A River's Legacy: Earth Day Reflections from The Kitchen

April 19, 2024

Just a stone’s throw away from Second Harvest’s front door lies one of this region’s landmark natural resources, the Spokane River. For generations, people of the Spokane, Coeur d’Alene, Kalispel, and Nez Perce Tribes, and the Confederated Tribes of the Colville Reservation were stewards of this land, including the river. These tribal peoples depended on Coho and Chinook salmon that allowed them to feed their families, as well as introduce variety to their diet, like bison, through trading with the people of the Great Plains tribes. The river flows for over 100 miles, beginning in Lake Coeur d’Alene and emptying into the Columbia River at Roosevelt Lake, and has sustained communities along its banks for as long as we can remember.

The Spokane River also has a history of over 100 years of pollution caused by mining, synthetic chemicals, and stormwater runoff, mostly between 1880 and 1980. Spokane was not the only area affected; many cities and communities across the United States suffered from unchecked pollution well into the 1970s. Eventually, a senator from Wisconsin named Gaylord Nelson recognized that his community was also being hurt by pollution, and he organized a nationwide demonstration of over twenty million Americans to raise awareness about the environment. This was on April 22nd, 1970- the first Earth Day. The very same year, a new federal agency was created to handle environmental issues known as the Environmental Protection Agency.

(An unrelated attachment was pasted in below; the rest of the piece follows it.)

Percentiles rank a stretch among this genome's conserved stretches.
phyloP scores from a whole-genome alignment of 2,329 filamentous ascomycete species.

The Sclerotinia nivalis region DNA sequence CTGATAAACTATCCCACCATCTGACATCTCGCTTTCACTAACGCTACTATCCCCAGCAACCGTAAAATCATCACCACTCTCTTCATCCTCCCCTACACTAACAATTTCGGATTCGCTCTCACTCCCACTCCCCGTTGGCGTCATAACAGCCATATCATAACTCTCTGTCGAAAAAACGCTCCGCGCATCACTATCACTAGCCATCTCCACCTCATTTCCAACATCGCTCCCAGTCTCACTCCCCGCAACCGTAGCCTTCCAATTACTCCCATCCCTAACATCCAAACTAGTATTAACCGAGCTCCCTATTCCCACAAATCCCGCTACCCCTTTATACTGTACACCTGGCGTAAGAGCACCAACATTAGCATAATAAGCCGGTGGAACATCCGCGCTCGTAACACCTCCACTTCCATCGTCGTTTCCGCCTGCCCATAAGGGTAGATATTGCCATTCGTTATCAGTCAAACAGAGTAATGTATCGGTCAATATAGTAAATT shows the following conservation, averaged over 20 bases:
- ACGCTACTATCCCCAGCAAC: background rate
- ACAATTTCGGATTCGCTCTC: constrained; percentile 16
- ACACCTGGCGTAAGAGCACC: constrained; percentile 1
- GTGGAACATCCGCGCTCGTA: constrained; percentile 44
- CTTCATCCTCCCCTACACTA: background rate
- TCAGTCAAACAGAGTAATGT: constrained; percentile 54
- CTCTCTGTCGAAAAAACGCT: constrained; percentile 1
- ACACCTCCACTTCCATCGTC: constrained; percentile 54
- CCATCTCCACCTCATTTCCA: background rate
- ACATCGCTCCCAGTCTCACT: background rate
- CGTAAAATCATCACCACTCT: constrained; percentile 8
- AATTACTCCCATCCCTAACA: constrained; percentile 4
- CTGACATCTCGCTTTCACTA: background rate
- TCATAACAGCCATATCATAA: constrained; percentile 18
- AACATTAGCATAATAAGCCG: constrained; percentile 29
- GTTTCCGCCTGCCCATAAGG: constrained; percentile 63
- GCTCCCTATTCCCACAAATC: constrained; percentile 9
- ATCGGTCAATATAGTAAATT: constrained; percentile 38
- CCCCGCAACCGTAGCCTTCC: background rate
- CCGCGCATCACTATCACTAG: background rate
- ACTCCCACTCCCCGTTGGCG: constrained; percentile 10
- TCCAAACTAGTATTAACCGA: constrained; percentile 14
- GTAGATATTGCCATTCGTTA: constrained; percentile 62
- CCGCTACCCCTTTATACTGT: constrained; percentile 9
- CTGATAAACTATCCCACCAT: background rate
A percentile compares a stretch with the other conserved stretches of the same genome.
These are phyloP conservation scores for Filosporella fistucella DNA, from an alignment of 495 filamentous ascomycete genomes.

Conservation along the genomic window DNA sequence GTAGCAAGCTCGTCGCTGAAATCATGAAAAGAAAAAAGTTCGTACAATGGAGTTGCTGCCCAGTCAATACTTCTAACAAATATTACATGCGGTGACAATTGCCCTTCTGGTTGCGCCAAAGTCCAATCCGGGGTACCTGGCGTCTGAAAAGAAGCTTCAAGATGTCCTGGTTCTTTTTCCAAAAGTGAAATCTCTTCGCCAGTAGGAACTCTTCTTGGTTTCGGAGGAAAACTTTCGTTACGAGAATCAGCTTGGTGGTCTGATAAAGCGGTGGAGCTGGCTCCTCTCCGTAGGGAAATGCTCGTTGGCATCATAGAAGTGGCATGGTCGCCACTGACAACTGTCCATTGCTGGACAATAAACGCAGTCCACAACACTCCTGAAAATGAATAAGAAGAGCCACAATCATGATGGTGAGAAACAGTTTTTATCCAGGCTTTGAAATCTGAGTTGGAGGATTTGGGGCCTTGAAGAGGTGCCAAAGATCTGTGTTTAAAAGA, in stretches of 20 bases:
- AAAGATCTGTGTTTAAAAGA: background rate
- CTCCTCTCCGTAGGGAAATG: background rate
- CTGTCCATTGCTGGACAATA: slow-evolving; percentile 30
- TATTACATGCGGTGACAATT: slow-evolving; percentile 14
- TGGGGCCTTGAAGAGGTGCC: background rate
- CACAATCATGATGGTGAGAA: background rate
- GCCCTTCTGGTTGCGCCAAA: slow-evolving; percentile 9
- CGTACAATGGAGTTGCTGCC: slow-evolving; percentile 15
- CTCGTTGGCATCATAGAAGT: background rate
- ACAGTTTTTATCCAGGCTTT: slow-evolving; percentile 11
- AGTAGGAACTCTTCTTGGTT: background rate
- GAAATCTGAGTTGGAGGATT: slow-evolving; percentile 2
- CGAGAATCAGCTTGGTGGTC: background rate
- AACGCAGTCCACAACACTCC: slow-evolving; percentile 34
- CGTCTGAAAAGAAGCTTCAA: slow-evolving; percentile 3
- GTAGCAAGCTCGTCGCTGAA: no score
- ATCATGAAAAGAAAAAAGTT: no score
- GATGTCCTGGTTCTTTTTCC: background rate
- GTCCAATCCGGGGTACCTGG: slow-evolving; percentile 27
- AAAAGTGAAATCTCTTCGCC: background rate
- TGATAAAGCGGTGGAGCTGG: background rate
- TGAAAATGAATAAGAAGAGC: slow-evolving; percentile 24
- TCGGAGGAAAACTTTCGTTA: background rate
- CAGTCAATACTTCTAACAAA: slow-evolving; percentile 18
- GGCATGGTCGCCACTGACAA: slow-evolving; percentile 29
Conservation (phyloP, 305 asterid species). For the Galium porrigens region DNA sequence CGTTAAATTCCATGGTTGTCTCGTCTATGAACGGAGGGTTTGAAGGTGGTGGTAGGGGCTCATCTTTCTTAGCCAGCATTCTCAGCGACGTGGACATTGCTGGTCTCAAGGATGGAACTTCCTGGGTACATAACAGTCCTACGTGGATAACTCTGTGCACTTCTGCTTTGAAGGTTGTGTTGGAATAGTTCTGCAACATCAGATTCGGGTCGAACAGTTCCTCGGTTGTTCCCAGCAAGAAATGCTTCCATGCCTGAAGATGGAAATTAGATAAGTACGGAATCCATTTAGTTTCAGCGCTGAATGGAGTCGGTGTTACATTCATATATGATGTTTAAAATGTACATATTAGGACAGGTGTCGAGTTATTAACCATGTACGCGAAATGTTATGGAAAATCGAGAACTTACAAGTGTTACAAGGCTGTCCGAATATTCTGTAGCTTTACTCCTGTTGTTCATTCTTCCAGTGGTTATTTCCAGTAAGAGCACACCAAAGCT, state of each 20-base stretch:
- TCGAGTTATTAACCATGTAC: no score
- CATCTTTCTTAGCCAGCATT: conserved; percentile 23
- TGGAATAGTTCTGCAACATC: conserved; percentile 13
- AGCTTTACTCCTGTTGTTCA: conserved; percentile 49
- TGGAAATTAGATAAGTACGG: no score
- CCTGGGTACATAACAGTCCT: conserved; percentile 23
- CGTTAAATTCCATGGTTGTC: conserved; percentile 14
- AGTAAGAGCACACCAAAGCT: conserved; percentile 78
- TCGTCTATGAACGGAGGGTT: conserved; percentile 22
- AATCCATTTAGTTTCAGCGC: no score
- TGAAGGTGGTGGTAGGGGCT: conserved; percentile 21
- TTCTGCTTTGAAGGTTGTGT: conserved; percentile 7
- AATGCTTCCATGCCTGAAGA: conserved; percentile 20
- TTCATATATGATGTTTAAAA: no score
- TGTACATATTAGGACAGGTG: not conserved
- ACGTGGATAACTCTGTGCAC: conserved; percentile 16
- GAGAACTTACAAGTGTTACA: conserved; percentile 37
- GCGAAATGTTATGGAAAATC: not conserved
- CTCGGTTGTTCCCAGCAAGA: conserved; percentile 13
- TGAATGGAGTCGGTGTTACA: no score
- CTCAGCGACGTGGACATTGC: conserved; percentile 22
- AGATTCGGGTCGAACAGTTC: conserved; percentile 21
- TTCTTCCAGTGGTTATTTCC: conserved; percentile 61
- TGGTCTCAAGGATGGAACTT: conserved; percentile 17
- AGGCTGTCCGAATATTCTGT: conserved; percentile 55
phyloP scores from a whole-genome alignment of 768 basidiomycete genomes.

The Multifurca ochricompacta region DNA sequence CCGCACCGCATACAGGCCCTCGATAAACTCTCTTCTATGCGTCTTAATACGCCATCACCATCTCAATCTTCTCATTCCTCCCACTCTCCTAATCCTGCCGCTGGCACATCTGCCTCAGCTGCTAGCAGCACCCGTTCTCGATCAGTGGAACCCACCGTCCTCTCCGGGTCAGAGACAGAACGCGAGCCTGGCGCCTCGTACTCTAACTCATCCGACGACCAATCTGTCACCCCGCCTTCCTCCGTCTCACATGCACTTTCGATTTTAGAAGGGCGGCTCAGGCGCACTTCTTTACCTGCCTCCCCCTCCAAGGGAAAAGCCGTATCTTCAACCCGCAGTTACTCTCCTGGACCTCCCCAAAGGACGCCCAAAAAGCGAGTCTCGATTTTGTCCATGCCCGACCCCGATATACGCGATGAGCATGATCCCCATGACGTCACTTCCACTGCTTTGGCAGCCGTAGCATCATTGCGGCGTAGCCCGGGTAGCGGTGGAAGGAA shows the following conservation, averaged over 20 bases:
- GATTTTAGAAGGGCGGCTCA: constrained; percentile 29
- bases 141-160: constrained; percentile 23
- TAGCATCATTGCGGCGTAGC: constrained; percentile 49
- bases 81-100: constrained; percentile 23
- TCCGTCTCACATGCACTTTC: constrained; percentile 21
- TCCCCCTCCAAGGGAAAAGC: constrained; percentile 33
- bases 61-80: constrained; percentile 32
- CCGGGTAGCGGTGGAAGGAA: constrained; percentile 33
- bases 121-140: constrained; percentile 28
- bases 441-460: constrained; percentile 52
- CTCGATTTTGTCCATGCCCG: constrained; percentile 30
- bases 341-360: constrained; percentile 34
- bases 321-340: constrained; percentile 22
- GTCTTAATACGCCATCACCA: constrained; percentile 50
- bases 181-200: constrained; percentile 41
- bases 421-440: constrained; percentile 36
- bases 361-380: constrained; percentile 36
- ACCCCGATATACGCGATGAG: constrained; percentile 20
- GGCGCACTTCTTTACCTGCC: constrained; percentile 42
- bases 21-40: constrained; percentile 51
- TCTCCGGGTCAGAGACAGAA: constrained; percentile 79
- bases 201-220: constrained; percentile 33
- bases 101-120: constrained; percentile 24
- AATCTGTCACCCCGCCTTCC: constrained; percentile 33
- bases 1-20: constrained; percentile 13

Since then we have made significant strides in reducing pollution and adding environmental protections, but the impacts of years of unchecked pollution and deforestation are still being felt to this day. For one thing, the once abundant Coho and Chinook salmon populations have nearly disappeared, and are just starting to be slowly reintroduced by collaborative efforts between local tribes and jurisdictions. That’s why we continue to celebrate Earth Day every year by taking small steps to reduce our impact on our environment and preserve it for future generations. And here in The Kitchen, we know that preventing food waste is one of the most impactful steps we can take toward becoming better stewards of our environment.

This year for Earth Day, consider your household’s kitchen habits. Do you throw food away regularly? Could you donate or compost that food instead? Do you need to find new ways of storing or preserving your food to stretch its lifespan? For tips on cutting back on your food waste at home, visit https://secondharvestkitchen.org/food-waste/, or check our calendar for our community waste reduction class schedule.  

Author: Emily Menshew, Team Member